How long have you been writing?
Hard to say. I can remember being on the school bus in fifth or sixth grade and losing a bunch of pages of something long and dreadful I was working on through the window. I would say I've been writing "seriously," that is, with something coherent in mind, since I was maybe 16 or 17.
Do you have a specific writing style?
Probably, but I couldn't tell you what it is. I guess I tend to lean a little toward magical realism sometimes, my "guys" are Marquez (RIP) and Calvino and Pynchon and DeLillo and so on. The last two aren't really magical realists but they have that kind of feverish feeling to them, and I guess that's what I sort of look for in my own writing. But I'm a terrible judge of my own writing.
Do you write as a career?
Do you write full-time?
No, I have a completely unrelated full-time job. But there's a lot of downtime in that job and that's when and where I do most of my writing. In some sense, I'm really writing all the time. I'll often write whole pages in my head on my commute and then it's just a matter of writing them down when I get home.
What do you consider to be your greatest accomplishment as a writer?
This is a horribly pretentious answer, but it's every time I get past the blank page. I have a terrific ability to procrastinate and in some ways I think I actually really hate the act of sitting down and writing. So any time I can get myself to sit down and work is kind of a triumph, even if what I put on the page at that particular time is shit.
What is your ultimate goal as a writer?
I guess it's really to finally decide at what point you get to call yourself a "writer," the answer to which changes as you go along. For a long time, for me, the answer was "once you get something published." And then it was "when you get paid for writing something"-- but I've moved away from that answer a bit now. At the moment my ultimate goal is to finish the novel I'm working on, which has existed in some form in my mind for a few years now. So it's just a matter of doing my best translation-work in getting it faithfully down on the page.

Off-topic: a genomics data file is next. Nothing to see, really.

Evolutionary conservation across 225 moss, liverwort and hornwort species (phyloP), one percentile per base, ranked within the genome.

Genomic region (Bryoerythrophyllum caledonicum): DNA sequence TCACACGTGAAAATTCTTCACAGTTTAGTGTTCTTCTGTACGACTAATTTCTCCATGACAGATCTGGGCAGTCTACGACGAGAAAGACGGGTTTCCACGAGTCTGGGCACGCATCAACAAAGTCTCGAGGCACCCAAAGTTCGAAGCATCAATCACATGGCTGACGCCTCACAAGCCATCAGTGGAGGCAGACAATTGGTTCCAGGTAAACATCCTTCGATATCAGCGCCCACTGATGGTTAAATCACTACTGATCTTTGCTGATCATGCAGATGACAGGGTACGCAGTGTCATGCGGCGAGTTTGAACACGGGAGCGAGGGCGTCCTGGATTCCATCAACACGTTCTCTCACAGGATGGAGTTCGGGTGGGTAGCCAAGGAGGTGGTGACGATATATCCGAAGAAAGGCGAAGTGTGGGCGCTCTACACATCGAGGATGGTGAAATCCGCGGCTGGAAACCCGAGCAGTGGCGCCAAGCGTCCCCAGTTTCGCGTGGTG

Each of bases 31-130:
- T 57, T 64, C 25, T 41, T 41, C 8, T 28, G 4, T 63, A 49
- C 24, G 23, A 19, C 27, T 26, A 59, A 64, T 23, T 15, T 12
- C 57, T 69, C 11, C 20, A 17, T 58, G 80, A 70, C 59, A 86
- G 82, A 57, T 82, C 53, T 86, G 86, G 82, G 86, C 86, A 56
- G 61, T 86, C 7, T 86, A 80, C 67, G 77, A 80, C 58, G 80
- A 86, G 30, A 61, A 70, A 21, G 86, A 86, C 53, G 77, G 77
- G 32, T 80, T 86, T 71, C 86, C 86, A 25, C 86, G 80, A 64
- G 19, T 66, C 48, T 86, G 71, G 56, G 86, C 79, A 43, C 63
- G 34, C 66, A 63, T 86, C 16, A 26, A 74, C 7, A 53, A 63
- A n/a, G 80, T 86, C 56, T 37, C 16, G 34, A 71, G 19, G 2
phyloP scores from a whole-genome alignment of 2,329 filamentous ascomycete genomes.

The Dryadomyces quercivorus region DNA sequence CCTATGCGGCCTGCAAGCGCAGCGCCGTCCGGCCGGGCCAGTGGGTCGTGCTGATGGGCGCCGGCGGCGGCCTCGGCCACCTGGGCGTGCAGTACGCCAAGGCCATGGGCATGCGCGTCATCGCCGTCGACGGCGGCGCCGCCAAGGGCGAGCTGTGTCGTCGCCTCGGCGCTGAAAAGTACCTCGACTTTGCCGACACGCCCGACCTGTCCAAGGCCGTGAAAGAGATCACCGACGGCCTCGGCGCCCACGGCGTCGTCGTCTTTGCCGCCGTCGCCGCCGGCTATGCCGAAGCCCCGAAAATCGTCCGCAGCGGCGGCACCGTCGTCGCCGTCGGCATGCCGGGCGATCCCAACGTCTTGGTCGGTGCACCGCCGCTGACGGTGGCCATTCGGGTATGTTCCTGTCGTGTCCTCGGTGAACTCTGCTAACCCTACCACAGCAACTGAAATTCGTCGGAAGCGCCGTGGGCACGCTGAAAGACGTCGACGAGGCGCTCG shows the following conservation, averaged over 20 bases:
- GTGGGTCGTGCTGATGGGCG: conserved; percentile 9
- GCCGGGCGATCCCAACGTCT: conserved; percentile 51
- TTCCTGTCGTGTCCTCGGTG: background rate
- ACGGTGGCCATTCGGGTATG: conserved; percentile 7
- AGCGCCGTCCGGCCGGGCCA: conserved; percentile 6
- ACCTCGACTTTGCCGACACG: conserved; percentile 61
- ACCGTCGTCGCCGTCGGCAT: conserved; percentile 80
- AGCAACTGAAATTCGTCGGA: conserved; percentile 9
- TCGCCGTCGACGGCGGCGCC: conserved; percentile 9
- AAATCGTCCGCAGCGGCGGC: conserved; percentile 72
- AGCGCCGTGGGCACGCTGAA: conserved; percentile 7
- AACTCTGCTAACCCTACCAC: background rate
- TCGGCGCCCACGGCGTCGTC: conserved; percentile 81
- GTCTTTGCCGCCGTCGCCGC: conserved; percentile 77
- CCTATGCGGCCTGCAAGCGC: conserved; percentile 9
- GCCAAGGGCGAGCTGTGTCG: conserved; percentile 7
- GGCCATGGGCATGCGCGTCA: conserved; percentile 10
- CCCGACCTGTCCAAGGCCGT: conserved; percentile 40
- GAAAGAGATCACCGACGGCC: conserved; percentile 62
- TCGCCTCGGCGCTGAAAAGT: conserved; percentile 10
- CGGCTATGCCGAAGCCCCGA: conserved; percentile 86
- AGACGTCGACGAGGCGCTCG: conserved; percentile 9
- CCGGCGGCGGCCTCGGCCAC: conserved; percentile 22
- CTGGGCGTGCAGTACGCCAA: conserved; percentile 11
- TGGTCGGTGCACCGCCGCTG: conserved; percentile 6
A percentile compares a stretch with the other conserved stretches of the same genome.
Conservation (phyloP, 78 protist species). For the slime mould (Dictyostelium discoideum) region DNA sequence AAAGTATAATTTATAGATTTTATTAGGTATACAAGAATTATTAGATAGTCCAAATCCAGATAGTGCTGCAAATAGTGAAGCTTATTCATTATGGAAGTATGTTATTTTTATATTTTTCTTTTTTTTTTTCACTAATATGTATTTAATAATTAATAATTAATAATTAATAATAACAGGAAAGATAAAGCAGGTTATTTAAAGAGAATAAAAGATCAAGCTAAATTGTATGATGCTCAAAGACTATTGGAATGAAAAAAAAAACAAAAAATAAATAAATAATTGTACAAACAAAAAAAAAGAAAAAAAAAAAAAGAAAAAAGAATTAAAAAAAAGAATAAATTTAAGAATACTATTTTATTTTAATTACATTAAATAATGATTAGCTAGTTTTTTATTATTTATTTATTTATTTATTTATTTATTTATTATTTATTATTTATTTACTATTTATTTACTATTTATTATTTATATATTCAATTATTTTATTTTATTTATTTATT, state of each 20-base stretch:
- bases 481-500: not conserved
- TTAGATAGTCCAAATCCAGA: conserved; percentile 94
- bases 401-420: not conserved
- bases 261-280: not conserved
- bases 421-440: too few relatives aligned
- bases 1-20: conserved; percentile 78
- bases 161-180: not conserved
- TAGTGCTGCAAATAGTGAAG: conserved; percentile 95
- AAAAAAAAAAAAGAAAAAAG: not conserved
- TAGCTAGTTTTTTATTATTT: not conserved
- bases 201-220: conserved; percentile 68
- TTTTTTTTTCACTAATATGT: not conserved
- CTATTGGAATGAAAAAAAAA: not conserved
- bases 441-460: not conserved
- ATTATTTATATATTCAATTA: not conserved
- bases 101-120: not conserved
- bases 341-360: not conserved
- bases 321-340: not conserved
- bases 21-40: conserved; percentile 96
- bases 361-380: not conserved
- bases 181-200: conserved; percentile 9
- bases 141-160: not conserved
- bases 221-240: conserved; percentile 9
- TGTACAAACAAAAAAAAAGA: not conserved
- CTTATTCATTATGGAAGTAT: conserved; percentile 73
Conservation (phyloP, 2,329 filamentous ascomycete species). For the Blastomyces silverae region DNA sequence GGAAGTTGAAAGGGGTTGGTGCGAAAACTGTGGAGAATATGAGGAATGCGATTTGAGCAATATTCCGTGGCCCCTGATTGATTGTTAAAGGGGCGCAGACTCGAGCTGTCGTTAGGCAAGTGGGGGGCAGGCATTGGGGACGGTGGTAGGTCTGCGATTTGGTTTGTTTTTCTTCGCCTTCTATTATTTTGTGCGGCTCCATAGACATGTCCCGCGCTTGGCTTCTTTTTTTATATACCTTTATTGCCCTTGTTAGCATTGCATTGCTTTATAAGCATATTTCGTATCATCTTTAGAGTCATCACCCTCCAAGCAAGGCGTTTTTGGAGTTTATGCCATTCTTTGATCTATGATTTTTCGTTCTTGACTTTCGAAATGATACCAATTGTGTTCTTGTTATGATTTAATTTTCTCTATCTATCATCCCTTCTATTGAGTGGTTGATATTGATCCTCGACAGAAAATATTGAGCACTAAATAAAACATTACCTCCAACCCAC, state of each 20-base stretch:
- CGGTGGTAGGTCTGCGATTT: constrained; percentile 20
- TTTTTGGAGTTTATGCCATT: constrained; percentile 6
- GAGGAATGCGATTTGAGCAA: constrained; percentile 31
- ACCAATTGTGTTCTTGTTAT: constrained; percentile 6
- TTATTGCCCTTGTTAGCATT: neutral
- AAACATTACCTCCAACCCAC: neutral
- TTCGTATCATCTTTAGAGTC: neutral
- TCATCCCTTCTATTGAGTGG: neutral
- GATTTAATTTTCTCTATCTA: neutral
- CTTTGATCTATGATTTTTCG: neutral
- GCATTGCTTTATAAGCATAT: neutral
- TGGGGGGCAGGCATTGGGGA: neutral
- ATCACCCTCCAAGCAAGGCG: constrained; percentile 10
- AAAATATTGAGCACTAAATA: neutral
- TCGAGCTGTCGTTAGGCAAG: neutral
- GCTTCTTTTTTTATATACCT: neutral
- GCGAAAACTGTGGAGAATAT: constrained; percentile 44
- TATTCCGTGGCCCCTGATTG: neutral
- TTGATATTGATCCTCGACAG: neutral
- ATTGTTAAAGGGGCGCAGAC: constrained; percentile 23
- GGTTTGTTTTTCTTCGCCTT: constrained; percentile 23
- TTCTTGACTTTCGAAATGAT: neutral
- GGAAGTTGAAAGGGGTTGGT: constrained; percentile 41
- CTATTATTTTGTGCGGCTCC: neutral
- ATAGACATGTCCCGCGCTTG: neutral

What is your greatest challenge as a writer?
Again, just convincing myself to sit down and do the work. And then keeping the pages long enough once they're written to let them settle in a little and lose that stink that's on them at first-- not to throw them out as wasted time right away.
What projects of yours have been recently published?
Lately I've been so busy putting together my magazine that I haven't submitted much. The last few publications are all flash-fiction pieces, a couple poems here and there.
What are you currently working on and what inspired this work?
Right now I'm working on a novel. The working title is "Motherland, Fatherland", and it's a kind of alternate-history detective story that takes place in a universe where the Cold War is still going strong in 2013, in a town of Soviet refugees in Northeast Ohio. It was inspired by an Air Force project commissioned in 1957 called Project A-119, which, to make a long story short, was a plan to nuke the moon in order to scare the shit out of the Russians. Look it up, it's really scary shit.